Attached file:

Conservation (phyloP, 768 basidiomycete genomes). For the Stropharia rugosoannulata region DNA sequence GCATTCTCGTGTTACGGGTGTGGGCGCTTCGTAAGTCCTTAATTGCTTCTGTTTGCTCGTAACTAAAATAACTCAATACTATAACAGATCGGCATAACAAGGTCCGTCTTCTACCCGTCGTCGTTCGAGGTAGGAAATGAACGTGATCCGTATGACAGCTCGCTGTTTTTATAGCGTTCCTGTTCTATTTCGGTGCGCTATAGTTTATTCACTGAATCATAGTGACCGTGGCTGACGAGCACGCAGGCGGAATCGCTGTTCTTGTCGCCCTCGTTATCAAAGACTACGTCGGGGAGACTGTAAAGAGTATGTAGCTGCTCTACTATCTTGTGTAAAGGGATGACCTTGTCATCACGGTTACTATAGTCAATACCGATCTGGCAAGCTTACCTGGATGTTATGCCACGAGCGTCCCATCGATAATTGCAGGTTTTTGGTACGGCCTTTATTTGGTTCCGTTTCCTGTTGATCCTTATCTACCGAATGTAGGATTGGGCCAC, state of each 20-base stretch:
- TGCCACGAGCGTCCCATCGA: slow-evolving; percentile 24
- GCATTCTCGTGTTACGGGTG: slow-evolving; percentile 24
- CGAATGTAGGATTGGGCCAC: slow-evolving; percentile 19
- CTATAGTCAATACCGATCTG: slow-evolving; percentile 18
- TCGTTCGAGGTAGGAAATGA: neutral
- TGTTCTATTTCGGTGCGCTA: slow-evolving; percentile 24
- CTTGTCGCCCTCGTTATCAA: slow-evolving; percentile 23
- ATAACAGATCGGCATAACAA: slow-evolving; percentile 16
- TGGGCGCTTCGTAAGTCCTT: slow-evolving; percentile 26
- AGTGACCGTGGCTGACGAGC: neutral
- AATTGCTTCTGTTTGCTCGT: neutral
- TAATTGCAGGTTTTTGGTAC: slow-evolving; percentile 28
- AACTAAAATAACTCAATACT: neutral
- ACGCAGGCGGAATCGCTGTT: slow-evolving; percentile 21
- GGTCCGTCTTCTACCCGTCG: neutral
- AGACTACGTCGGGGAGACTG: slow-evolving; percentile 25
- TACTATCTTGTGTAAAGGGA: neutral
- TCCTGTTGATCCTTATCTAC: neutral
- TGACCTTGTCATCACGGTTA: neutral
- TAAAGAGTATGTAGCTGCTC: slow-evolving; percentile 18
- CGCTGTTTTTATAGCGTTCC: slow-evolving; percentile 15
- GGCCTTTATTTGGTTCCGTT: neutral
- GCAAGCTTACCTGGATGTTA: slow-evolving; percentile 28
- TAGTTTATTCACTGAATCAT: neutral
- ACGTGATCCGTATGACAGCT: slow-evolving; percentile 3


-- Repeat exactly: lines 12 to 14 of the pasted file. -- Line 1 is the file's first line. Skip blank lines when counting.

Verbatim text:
- AATTGCTTCTGTTTGCTCGT: neutral
- TAATTGCAGGTTTTTGGTAC: slow-evolving; percentile 28
- AACTAAAATAACTCAATACT: neutral